07 Dec 2023

New plans launched to make Leeds a healthier city



Two new plans to improve people’s health and wellbeing in Leeds are launched today (Thursday 7 December).

The Leeds Health and Wellbeing Strategy aims to break the link between poverty and poor health; and the Healthy Leeds Plan outlines how the health and care system will transform over the next five years to improve health outcomes for the people.

The plans have been produced by the Leeds health and wellbeing board which is a partnership of senior representatives from organisations across the city including Leeds City Council, the NHS, the community sector and Healthwatch, which represents views of the public.

Both plans aim to tackle the city’s health inequalities; statistics show 26% of the population live in the 10% most deprived communities nationally. The life expectancy gap between the most affluent and least affluent parts in Leeds is 14 years for women and 11 years for men.

Research shows that people’s health is determined not just by the services they receive, but also where they live and the quality of housing, jobs, and the local environment. Making improvements in these areas can help prevent illnesses.

At the heart of the Health and Wellbeing Strategy are 12 priorities where city leaders agree they can make the biggest difference.

These range from improving housing, to maximising the benefits of world leading research and technology, through to better support for carers.

Councillor Fiona Venner, Chair of the Leeds health and wellbeing board, and executive member for children’s social care and health partnerships at Leeds City Council said:

“It’s more important than ever that we work together to improve people’s health and wellbeing and ensure everyone can live healthier lives.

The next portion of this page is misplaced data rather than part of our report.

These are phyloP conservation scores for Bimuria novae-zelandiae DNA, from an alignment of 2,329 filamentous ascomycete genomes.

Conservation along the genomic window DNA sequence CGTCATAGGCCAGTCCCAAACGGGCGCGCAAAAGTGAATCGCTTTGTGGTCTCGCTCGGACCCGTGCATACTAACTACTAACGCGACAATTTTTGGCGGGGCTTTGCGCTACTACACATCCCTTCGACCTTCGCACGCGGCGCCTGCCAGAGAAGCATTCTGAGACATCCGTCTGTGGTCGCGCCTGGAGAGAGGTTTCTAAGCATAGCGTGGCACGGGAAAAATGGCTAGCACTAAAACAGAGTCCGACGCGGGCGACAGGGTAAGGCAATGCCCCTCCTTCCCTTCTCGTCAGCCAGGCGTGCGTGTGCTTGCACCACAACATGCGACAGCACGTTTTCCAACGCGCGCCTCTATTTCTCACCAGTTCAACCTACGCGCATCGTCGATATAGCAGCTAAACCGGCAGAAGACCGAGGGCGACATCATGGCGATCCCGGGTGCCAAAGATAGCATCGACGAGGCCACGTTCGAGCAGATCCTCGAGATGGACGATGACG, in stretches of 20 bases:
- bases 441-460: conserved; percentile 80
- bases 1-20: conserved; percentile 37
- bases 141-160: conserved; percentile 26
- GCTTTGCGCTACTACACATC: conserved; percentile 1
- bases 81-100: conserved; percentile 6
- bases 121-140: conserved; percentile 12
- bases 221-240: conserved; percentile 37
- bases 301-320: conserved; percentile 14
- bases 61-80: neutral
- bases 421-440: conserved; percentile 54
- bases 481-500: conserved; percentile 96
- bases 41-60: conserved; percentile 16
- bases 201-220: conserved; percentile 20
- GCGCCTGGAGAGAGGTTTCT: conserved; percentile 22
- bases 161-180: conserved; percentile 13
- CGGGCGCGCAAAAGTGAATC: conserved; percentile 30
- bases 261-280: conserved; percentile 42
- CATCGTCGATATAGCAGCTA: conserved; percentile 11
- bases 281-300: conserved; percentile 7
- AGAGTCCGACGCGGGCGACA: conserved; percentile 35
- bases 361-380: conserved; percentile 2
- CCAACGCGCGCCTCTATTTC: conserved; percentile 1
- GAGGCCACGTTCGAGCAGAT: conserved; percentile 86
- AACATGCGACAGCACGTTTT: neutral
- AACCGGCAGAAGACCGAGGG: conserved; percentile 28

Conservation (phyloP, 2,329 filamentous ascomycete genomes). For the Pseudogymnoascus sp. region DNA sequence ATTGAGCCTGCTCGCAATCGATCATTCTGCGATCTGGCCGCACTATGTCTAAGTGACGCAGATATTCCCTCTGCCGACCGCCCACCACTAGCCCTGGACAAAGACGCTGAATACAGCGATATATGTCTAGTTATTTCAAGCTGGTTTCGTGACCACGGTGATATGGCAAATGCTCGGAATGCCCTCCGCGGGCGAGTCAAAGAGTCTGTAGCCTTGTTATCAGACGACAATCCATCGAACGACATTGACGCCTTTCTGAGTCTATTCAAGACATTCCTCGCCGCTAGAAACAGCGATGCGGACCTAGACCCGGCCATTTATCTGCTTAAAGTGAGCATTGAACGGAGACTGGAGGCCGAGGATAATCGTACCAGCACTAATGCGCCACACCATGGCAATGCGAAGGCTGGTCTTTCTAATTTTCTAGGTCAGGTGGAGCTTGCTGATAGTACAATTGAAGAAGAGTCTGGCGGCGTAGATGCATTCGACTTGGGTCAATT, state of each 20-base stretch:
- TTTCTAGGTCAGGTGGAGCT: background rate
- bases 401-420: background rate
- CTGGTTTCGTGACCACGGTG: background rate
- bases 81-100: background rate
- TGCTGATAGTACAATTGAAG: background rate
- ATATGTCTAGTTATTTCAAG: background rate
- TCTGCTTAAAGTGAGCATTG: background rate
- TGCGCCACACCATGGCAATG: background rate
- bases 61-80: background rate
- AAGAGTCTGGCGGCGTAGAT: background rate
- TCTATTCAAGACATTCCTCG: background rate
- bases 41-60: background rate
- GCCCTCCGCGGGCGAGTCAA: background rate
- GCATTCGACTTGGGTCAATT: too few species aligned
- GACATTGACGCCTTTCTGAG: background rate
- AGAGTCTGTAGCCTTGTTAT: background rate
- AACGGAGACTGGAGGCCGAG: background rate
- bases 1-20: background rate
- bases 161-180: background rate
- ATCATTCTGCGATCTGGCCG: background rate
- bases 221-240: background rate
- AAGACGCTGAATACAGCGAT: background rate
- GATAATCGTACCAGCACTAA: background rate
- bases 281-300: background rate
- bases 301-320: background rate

“We know that people’s health is affected by the jobs they have, the homes and communities they live in and the quality of services they receive.

“This strategy recognises that by creating improvements in all these areas, we can help people be healthier for longer.”

The Health and Wellbeing Strategy is closely aligned with the Inclusive Growth Strategy which recognises that a healthy city is reliant on a healthy economy. This work also supports the city’s zero carbon ambitions, recognising the positive impact that a green city can have on health and wellbeing.

Tim Ryley, Accountable Officer, Leeds Office of the West Yorkshire NHS Integrated Care Board, said:

“The new Healthy Leeds Plan reaffirms the commitment of health and social care partners in Leeds to work together to address the biggest challenges we collectively share.

“Now more than ever, it is essential that we put more focus on improving people’s health and preventing them from becoming ill in the first place.

“Equally, people need to be assured that when they need to access health and care services, they can do so in an equitable way and that the care they receive will be tailored to their needs. This new plan will help us to achieve these ambitions.”

The Leeds Health and Wellbeing Strategy is available at: www.leedshws.org.uk


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